As we reported here just a few days ago, Lightning Motorcycles announced its release of the new LS-218 electric superbike, along with plans to preview it at this year’s Quail Motorcycle Gathering.
While the photos then were rough, we got a general idea of what the Lightning LS-218 was supposed to look like at its California debut. Taking the wraps off at the Quail Lodge in Carmel, California, Lightning showed up to the gathering this weekend with what they are calling a nearly finished version of the LS-218.
The first thing that stands out about this bike, as many onlookers noted, was that it looks very much like its petrol-powered cousins, thanks to the gorgeous design by Glynn Kerr. The bright blue metallic paint, contrasted by the brass colored Öhlins dampers and big Brembo brakes, really make for an eye-catching piece of machinery.
What’s more, Lightning claims that this street-legal version of their race bike produces in excess of 200hp and 168lb-ft of torque, but is it enough to live up to the claims?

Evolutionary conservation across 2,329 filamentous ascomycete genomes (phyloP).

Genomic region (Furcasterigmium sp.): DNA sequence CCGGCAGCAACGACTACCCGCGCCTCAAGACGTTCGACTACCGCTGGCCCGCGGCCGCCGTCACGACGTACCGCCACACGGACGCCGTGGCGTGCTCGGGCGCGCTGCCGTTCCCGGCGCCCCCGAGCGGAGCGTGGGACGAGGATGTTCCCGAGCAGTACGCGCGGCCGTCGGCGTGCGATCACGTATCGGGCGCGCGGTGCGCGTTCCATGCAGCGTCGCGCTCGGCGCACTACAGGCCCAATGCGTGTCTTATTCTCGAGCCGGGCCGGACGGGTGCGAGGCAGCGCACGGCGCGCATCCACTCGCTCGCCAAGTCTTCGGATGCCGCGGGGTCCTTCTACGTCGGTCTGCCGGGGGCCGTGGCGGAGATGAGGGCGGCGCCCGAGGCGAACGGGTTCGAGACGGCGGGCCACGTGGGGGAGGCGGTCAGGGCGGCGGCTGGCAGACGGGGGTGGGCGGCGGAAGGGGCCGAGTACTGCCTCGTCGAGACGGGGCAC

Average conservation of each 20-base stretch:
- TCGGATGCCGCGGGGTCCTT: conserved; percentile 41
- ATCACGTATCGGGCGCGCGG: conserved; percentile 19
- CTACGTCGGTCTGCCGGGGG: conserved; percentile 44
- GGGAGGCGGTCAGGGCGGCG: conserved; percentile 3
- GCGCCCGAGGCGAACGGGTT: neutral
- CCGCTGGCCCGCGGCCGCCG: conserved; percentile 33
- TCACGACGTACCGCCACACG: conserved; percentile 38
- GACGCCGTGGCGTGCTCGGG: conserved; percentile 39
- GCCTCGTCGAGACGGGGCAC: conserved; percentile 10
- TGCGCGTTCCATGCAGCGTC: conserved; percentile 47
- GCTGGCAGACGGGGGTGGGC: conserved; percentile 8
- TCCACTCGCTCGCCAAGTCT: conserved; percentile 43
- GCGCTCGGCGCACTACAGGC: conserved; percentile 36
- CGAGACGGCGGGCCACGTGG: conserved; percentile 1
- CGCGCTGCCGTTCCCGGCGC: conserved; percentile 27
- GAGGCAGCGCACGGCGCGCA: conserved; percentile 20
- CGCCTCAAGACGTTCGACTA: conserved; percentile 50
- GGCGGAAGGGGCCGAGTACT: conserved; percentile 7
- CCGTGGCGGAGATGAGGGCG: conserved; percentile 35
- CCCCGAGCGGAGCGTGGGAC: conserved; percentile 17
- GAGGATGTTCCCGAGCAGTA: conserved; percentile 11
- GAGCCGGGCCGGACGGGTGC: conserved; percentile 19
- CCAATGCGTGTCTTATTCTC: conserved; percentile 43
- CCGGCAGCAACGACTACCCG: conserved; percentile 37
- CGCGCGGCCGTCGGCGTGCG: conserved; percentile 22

According to Lightning Motorcycles CEO Richard Hatfield, the company is dedicated to continuing its work and setting higher goals. “It is time for Lightning to take this race proven technology to market and pursue our win in the market place,” he said.
Although the previous Lightning superbike does boast some impressive accomplishments, setting a land speed record of 215.907 in 2011 and winning Pike’s Peak last year, until road tests are performed there is no guarantee that the consumer version will live up to the pedigree of its racing counterpart.
“This preview was to give the public an early view of LS-218 and its capabilities,” said Hatfield. “We are excited to meet with many motorcycle fans at Quail and answer their questions.”
Although the Lightning Motorcycles tent drew large crowds of onlookers, sadly there were no tests of its capabilities to be had. We guess we will just have to wait until the product launch, which is scheduled for Summer 2014.
Photos: © 2014 Bryan Delohery / Asphalt & Rubber – Creative Commons – Attribution 3.0